HUNTINGTON, W.Va. – Two Marshall University scientists have been awarded grants of $25,000 each to advance their research, encourage collaborations and spur innovative approaches to healthcare.
Dr. Jingwei Xie and Dr. Pier Paolo Claudio are the recipients of the first grants awarded through the Joint Pilot Research Program set up by Marshall and the University of Kentucky (UK) as part of their Clinical and Translational Science Award (CTSA) partnership. Funded by the National Institutes of Health, the CTSA program is aimed at speeding the time for laboratory discoveries to benefit patients.
A senior scientist at the Marshall Institute for Interdisciplinary Research, Xie will use his award to develop a method that may improve surgical repair of rotator cuff injuries.
Xie, who is an expert in bone growth and development, will be working with Dr. Franklin D. Shuler, associate professor in the Department of Orthopaedics at the university’s Joan C. Edwards School of Medicine.
Among the most common conditions affecting the shoulder, rotator cuff injuries can occur from falls or repetitive motions like throwing a baseball. Rotator cuff repair is also one of the most common orthopedic surgeries, with approximately 300,000 procedures performed annually in the United States alone.
Xie explains that successful healing from rotator cuff surgery done with current methods has a failure rate that ranges from 20 to 90 percent, due in large part to the manner in which the tendons are reattached to the bone. For this project, he will use a multidisciplinary approach combining principles of engineering and biomedicine to construct a new type of biological device that will better mimic an uninjured tendon-to-bone attachment, and result in improved healing.
“We are pleased to be able to take advantage of this opportunity to combine expertise from two research groups at Marshall,” Xie adds. “My background in tissue engineering and Dr. Shuler’s extensive experience in clinical treatment of rotator cuff injury will allow us to do work that may very well improve the health and quality of life for individuals afflicted with these injuries. This research could also have a significant impact on the treatment of other, similar injuries of soft tissue-to-bone interfaces.”
The second grant went to Claudio, associate professor in the Biomedical Sciences Graduate Program and the Departments of Biochemistry and Microbiology and Surgery at the medical school, to help develop an assay that will potentially allow the development of personalized treatment for lung cancer. He will collaborate with Dr. Rolf J. Craven of UK’s Department of Molecular and Biomedical Pharmacology on the project.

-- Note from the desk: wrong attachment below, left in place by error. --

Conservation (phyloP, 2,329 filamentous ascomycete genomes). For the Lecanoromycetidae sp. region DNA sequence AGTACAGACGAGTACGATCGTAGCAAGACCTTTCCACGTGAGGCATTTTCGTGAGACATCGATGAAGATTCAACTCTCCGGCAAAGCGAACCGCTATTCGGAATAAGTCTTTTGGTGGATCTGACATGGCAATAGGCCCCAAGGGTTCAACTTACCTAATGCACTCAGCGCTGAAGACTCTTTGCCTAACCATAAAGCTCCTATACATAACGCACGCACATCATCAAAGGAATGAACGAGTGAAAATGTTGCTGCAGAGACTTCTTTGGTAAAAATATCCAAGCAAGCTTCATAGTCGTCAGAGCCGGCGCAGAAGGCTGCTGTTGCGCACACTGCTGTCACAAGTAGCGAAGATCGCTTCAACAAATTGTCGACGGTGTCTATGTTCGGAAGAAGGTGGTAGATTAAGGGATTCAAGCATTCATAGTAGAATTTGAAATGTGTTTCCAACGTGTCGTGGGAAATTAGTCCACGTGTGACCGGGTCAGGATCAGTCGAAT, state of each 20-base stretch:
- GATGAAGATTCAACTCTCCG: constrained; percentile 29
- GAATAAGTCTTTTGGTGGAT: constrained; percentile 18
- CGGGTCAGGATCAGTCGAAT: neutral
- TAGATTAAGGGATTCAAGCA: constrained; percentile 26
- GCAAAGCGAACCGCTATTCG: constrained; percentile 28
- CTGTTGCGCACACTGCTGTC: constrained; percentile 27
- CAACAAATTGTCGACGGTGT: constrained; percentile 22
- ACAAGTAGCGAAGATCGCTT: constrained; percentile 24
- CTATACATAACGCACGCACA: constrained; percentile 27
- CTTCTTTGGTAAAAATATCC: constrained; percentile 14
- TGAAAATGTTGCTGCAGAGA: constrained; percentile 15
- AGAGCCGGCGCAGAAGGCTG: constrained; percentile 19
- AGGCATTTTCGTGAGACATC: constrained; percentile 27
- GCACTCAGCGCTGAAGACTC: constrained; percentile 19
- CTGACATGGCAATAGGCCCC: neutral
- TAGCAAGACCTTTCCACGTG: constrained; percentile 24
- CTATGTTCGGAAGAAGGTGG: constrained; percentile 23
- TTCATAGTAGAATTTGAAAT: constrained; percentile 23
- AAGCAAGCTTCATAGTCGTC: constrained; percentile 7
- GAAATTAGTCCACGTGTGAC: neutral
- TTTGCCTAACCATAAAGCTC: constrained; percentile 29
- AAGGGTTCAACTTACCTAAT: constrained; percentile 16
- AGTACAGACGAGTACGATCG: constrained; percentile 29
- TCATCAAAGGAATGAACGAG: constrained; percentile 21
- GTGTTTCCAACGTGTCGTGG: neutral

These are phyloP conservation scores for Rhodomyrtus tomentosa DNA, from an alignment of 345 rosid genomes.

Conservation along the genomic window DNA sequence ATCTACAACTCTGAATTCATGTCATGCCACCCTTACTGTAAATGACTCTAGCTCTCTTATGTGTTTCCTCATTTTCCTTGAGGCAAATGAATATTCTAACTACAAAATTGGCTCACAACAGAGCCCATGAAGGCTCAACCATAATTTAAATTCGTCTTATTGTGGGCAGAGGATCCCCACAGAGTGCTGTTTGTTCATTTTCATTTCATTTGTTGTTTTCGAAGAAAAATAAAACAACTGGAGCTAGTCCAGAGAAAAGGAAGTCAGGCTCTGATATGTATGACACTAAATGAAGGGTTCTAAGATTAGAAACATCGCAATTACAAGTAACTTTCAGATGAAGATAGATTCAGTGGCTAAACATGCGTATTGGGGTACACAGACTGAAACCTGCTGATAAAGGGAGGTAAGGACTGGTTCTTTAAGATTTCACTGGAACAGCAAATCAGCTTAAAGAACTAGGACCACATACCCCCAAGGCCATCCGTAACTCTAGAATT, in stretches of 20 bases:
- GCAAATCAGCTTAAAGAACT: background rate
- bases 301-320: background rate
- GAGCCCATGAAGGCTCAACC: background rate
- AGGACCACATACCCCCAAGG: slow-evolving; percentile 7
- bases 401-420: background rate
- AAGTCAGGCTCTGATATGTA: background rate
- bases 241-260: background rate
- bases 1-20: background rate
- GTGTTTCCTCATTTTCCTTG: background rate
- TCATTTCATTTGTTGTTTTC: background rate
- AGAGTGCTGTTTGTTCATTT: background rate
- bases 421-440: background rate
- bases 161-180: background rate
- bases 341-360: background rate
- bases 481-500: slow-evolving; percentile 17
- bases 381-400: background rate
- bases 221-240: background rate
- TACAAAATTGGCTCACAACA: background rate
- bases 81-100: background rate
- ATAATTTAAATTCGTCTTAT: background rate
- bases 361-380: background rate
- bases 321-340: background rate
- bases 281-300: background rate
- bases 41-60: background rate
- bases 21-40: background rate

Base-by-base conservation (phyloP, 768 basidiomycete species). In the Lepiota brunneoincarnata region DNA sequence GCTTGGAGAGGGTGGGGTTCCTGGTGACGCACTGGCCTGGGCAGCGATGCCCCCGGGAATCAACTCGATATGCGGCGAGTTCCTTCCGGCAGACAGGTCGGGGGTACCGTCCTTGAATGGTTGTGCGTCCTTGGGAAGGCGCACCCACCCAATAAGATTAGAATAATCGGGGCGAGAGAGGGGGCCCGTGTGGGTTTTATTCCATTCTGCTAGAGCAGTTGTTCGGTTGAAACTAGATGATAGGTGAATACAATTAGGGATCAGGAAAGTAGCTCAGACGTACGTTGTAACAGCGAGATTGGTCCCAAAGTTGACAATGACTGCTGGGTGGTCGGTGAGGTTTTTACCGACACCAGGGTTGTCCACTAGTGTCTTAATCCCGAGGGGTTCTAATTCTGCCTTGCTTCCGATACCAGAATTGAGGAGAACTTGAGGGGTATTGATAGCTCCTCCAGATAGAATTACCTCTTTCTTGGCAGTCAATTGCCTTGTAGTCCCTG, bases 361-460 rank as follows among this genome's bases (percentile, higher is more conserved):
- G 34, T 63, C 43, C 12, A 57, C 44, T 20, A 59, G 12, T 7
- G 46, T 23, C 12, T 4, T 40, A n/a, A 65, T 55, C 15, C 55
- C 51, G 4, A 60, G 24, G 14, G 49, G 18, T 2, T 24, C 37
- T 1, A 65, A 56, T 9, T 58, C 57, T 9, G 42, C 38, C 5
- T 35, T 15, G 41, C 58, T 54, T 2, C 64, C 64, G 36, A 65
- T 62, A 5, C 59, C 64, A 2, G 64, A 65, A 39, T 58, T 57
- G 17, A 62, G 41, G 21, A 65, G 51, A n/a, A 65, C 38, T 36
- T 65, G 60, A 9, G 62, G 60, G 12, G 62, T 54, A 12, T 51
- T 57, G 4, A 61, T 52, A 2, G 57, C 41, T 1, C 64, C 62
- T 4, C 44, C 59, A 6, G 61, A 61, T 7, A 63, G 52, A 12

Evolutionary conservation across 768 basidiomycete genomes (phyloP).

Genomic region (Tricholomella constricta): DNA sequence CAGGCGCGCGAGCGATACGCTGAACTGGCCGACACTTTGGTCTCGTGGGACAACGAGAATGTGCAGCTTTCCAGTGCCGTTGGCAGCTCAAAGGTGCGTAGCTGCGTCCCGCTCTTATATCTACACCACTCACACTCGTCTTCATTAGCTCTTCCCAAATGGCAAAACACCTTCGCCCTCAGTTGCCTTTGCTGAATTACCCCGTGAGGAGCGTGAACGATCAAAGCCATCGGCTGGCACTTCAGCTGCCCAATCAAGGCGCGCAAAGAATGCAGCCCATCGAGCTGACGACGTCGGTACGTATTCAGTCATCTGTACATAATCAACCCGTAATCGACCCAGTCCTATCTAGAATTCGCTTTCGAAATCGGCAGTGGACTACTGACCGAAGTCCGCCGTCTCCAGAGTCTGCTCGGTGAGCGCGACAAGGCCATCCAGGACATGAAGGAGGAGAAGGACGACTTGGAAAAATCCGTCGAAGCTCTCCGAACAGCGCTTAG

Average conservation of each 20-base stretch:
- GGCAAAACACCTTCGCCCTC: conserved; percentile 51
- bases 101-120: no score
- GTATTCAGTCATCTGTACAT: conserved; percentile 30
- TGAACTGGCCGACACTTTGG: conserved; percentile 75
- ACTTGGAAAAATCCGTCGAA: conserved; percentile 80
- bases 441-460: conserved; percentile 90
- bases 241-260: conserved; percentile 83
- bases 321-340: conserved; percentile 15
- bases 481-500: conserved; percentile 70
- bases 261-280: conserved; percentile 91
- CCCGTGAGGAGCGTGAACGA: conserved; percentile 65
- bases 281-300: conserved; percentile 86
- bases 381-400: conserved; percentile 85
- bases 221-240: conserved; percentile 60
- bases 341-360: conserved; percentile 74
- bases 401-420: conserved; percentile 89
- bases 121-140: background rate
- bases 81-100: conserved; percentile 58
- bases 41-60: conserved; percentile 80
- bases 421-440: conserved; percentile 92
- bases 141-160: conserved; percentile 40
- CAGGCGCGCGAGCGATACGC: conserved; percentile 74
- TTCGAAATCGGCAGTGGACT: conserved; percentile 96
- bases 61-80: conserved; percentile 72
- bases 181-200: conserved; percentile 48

According to Claudio, lung cancer patients generally have a poor survival rate, mostly because of the high number of relapses they typically experience. Scientists believe these relapses are due to the presence of a rare population of cancer cells—called cancer stem cells—that have become resistant to conventional treatments.
Claudio’s laboratory in the university’s new McKown Translational Genomic Research Institute at the Edwards Cancer Center has developed an assay (ChemoIDSM) that measures the sensitivity of tumors to chemotherapy drugs. He says the work funded through this grant will provide information about how lung cancer cells respond to specific types, doses and combinations of drug therapies.
Claudio says, “Our model concentrates on recent discoveries that most tumors are derived from a small number of highly resistant cancer cells having stem cell properties, called cancer stem cells. By recognizing the existence of cancer stem cells, we have taken an important step toward understanding this complex disease.
“Once we have identified the cancer stem cells from patient tumor biopsies, we know how to identify most effective chemotherapy drugs that are already part of the standard of care. Our assay technology has particular value because it can help to determine the most effective drug for a patient’s tumor based on results from an in vitro chemo sensitivity assay.”
Currently, Claudio is conducting Phase-I clinical trials on lung, breast and brain cancers.
“We know that patients with the same stage and grade of cancer often vary considerably in their response to chemotherapy,” he adds. “Our research will provide information that may allow development of tailored therapies for lung cancer, resulting in more effective treatment strategies and better clinical outcomes in the very near future.”
Xie and Claudio both intend to use their findings from these awards as springboards to apply for larger federal grants for related research.
Dr. John M. Maher, vice president for research at Marshall, says this “seeding effect” is one of the emphases of this grant program.
“These pilot awards are relatively small from a research funding perspective, but they allow recipients to test their ideas and generate concrete results as the basis for proposals to the National Institutes of Health’s large grant programs,” Maher said. “It’s not unusual for collaborative projects like these to lead to multimillion dollar awards down the road, after the initial results show significant promise.”
The CTSA partnership between Marshall and UK supports scientists in Marshall’s clinical research program, training fellowships and early stage clinical research trials. The collaboration also gives Marshall investigators access to the expertise and resources at UK’s Center for Clinical and Translational Science, and opportunities to apply for significant research grants accessible only through the CTSA program.